January 31, 2019 / 9:01 AM / 18 days ago

Daily Briefing: UK auto sector feels cold from Brexit fears

LONDON (Reuters) - Anyone in any doubt about the impact of all the Brexit uncertainty need only look at this morning's UK car data, which showed output down 9 percent last year - the biggest drop since the 2008-9 recession - and investment slashed by nearly half.

European Commission President Jean-Claude Juncker speaks during a plenary session of the EU Parliament in Brussels, January 30, 2019

While several factors are to blame, the SMMT trade body cited the “enormous damage” done by Brexit uncertainty and warned of “permanent devastation” in the event of a no-deal severing of existing trade arrangements. That comes from a sector that employs some 850,000 people and is lauded as a rare UK manufacturing success story.

The EU response to Tuesday night's vote in the UK parliament has been unequivocal: this brings no-deal a step closer because there is no way of re-negotiating the existing withdrawal. Meanwhile, watch for indications of a new cross-party push to avert a no-deal outcome.

Conservative ministers knew they did not have to put their jobs on the line for that this week because May said there would be a new vote in a couple of weeks’ time: now Feb. 14 is their window either to join forces with like-minded Labour lawmakers or forge their own initiative.

MARKETS AT 0755 GMT

Call and response: markets shrieked and the Fed came to the rescue. Whether the underlying economy really needed a Fed rethink remains to be seen, but Chairman Powell and team are clearly leaving nothing to chance.

The White House, for one, will be pleased. Wall Street and global stock and bond markets have rallied with gusto since the Fed indicated last night it would pause its interest rate rises while assessing the weakening of the economy.

Crucially, it also said that the rundown of its balance sheet - or the stockpile of bonds it has accumulated over the past 10 years of quantitative easing - could slow, too. That ticked all the boxes for financial markets, and major banks, such as Goldman Sachs, revised down their expected rate hike trajectory for this year.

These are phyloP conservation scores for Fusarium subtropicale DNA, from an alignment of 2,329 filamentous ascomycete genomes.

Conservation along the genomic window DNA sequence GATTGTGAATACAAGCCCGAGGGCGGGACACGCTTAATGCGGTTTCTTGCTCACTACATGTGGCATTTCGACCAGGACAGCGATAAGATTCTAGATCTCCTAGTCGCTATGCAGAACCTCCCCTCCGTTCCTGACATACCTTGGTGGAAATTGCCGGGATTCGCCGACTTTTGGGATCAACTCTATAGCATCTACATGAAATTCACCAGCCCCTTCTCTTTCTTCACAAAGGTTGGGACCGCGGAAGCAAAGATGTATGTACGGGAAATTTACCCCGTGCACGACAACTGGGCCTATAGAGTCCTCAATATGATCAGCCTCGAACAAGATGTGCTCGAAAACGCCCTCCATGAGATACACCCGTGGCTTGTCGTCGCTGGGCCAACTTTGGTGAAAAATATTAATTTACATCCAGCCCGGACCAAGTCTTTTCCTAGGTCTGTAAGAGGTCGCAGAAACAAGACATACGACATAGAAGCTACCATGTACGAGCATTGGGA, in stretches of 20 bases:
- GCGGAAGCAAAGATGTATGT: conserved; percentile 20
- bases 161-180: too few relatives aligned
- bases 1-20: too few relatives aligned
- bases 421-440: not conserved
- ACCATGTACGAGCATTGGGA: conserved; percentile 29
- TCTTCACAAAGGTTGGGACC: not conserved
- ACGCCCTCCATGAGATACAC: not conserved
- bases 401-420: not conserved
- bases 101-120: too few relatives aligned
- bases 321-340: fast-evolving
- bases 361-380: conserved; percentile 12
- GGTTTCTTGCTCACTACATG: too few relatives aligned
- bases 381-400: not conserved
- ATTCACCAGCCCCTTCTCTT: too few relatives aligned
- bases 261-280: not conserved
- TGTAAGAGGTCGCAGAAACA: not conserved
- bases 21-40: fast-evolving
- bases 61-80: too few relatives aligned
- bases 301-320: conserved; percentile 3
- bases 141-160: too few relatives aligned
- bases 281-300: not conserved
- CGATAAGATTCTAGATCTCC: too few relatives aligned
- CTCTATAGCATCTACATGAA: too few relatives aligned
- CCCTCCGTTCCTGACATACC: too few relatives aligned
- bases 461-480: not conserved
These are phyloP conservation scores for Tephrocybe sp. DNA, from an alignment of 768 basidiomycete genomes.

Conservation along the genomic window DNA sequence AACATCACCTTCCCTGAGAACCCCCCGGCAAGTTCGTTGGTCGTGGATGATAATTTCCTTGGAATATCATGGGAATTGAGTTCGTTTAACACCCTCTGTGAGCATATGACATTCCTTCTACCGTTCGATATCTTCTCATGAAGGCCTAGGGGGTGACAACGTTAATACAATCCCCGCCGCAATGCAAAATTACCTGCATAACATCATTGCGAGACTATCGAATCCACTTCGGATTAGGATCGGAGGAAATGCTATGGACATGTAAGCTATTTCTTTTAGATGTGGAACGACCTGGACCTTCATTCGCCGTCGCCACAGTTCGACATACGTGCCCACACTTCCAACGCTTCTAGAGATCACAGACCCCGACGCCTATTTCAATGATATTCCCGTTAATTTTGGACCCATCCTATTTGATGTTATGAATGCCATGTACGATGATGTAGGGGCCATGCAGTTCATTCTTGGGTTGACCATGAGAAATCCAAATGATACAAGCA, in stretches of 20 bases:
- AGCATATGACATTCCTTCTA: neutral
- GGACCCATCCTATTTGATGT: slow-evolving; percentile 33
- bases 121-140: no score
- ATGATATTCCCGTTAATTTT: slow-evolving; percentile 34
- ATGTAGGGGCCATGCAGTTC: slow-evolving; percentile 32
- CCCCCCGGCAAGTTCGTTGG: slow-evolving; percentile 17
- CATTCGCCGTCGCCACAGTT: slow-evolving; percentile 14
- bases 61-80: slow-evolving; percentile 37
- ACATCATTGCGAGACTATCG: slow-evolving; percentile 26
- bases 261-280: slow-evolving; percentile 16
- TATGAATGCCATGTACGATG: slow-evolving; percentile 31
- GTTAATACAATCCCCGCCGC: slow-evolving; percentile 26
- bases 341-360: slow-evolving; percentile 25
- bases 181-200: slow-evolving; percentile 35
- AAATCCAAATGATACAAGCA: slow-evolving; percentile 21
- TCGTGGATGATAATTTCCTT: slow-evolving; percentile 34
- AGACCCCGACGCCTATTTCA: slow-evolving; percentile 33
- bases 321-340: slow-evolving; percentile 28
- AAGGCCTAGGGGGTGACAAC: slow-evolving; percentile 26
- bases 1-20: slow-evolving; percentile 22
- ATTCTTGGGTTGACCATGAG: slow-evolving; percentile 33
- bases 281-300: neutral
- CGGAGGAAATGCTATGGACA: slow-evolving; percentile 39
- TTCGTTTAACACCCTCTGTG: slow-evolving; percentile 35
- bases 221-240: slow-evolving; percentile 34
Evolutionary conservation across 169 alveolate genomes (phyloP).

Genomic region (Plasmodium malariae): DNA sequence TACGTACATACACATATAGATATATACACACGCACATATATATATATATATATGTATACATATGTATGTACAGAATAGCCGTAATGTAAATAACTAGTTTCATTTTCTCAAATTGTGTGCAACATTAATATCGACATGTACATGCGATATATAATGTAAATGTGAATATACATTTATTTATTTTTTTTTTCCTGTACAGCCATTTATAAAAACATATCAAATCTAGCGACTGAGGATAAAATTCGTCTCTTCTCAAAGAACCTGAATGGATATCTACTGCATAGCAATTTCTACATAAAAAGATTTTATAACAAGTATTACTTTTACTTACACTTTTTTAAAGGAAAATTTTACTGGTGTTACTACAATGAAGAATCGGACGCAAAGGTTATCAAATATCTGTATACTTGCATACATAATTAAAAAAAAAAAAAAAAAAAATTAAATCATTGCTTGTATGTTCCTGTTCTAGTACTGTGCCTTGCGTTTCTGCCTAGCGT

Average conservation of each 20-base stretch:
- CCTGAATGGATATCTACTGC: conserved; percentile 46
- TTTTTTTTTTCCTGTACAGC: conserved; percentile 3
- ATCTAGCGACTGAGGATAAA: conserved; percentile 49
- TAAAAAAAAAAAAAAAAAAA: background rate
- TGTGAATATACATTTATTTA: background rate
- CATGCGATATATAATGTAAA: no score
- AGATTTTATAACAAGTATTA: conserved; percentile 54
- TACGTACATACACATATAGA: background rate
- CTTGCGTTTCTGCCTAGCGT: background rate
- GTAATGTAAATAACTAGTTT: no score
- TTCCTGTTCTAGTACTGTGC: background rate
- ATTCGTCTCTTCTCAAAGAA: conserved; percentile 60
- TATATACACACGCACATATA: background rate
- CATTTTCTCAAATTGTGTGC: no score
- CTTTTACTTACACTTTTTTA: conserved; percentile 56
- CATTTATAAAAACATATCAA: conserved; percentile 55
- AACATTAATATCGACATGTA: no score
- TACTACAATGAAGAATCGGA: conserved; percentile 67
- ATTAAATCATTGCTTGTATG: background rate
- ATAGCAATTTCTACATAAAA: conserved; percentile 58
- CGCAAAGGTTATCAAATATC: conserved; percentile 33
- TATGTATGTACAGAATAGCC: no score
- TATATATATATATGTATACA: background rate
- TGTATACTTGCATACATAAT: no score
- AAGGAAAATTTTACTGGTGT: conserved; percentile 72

Major Wall Street benchmarks gained more than 1 percent, Treasury yields fell to their lowest in a couple of weeks and the dollar index retreated to its lowest since Jan. 10. Euro/dollar topped $1.15 for the first time since Jan. 11.

MSCI’s emerging-market currency index rose to its highest since June and is now up 2.4 percent for the year to date. MSCI’s global equity index hit its highest since early December and is up more than 7 percent for 2019 so far.

Tokyo’s Nikkei gained more than 1 percent and Shanghai and Hong Kong stocks were also higher. European stocks jumped at the open, but by a more modest amount.

Now the attention shifts back to Washington later today to see if there’s any positive developments in the second day of trade talks between U.S. and Chinese officials. Earnings from Apple and Boeing also supported the market, although Microsoft shares fell after the bell after its latest update. Another note of caution was the second month of contraction signalled by China’s business surveys for January.

In European stocks, there are also plenty of corporate results to digest. Nokia will be in focus after the telecom network equipment maker posted stronger-than-expected quarterly results, but traders called the stock to fall 2 to 7 percent at the open, saying its guidance disappointed.

BT Group was seen rising 3 to 5 percent after it reiterated its outlook, while Unilever was expected to fall around 2 percent after it reported lower-than-expected fourth-quarter sales, hurt by flat volume growth in developed markets.

Swatch posted lower-than-expected results, hit by a downturn in Asia and weak sales in France, sending its shares down 4 to 5 percent in premarket. Shell is seen rising after fourth-quarter profit beat expectations.

— A look at the day ahead from European Economics and Politics Editor Mark John and EMEA markets editor Mike Dolan. The views expressed are their own —

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